Mechanical Part - Blocks

This example shows how to use Rhino to model a simple mechanical part.

You will learn to

Create extrusion objects.
Boolean difference shapes.
Drill holes.
Create a 2-D line drawing from the 3-D shapes.
Dimension the 2-D line drawing and modify dimension text.

Open command iconOpen the tutorial model

1. From the Rhino File menu, click Open.
2. Browse to the Tutorial Models folder that you downloaded with the User's Guide.
3. Click Toolblock.3dm and then click Open.

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Create solid shapes

Start by creating two basic solid shapes from the profile curves on layers Profile‑01 and Profile‑02.

Layer command iconSet up the layers

4 In the Layers panel, confirm that the Profile-01 layer is current.

ExtrudeCrv command iconExtrude the profile curve

1. On the Solid menu, click Extrude Planar Curve > Straight.
2. Turn on the End object snap.
3. At the Select curves to Extrude prompt, select the blue profile curve, and press Enter.

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4. At the Extrusion distance prompt, set the command-line Solid and the DeleteInput options to Yes.
5. Click the end of the magenta construction line.

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The extruded shape is a solid because it forms a closed volume in space.

Hide command iconHide the solid

4 Select the solid, on the Edit menu click Visibility > Hide.

Layer command iconSet up the layers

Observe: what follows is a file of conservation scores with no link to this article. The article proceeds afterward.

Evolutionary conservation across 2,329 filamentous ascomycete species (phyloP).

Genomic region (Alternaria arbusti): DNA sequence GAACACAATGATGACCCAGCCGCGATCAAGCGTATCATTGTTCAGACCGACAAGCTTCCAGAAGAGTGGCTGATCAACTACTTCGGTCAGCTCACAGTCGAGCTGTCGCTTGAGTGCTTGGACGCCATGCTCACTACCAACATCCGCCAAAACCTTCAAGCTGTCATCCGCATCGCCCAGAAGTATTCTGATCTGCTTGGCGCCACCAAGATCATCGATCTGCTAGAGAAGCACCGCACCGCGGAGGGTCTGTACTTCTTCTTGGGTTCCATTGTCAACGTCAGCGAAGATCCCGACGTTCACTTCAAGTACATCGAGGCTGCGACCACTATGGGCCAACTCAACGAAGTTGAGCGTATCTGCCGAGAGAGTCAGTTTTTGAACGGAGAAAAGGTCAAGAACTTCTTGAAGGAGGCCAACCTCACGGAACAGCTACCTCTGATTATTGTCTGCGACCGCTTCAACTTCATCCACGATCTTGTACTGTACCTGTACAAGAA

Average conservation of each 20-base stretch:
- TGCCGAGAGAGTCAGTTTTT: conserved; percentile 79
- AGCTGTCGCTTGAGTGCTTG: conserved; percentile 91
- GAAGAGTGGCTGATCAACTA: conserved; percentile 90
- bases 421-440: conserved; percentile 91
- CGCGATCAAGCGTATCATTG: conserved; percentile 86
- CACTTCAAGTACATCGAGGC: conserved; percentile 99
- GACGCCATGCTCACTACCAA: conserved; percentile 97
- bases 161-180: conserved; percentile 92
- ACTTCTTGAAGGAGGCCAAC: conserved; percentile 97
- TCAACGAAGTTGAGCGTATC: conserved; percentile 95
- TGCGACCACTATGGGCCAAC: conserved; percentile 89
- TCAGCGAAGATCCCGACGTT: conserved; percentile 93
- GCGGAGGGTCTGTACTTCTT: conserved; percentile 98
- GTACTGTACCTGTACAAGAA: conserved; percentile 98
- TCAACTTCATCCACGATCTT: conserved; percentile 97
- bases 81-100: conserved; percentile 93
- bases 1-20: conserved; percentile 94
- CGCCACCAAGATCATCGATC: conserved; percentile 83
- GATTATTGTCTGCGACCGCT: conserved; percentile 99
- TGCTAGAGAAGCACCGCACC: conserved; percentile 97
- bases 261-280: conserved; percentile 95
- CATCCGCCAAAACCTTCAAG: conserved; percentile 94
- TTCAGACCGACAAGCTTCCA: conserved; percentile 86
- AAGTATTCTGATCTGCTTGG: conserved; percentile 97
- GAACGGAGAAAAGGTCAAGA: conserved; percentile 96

4 In the Layers panel, make layer Profile-02 current.

ExtrudeCrv command iconExtrude the profile curve

1. Select the red profile curve.

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2. On the Solid menu, click Extrude Planar Curve > Straight.
3. At the Select curves to Extrude prompt, set the command-line Solid and the DeleteInput options to Yes.
4. At the Extrusion distance prompt, in the Front viewport, drag the extrusion above the height of the blue curve and click.

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The solid appears on the current red layer Profile-02.

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Show command iconShow the solid

4 On the Edit menu click Visibility > Show.

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BooleanDifference command iconBoolean the two solids

1. On the Solid menu, click Difference.
2. At the Select surfaces or polysurfaces to subtract from prompt, select the blue solid, and press Enter.
3. At the Select surfaces or polysurfaces to subtract with prompt, set the command-line DeleteInput option to Yes.
4. Select the red solid, and press Enter.

The result will be a new solid or polysurface. A polysurface is a collection of surfaces that can be closed or open. A solid is a collection of surfaces that is closed.

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Drill the holes

A construction circle is already in place for creating the first hole.

MakeHole command iconMake holes in the solid

1. Select the green circle as shown.

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2. On the Solid menu click Solid Edit Tools > Holes > Make Hole.
3. At the Select a surface or polysurface prompt, select the blue polysurface.
4. At the Cut depth point prompt, drag the hole through the upper portion of the object.

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5. Pick a point in Front view.

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Copy the holes

After one hole is drilled, you can copy the others.

MoveHole command iconCopy the holes

Copy the three remaining holes that are aligned with the previous hole with this command.

1. In the Osnap panel, turn on the Point object snap.
2. On the Solid menu, click Solid Edit Tools > Holes > Copy Holes.

Note: Copy Holes is actually the MoveHole command with the command-line Copy option set to Yes.

3. At the Select holes in one planar surface prompt, select the first hole, and press Enter.

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4. At the Point to copy from prompt, pick the point object in the center of the first circle.
5. At the Point to copy to ( Copy=Yes ): prompt, pick the point that makes the center of the next hole.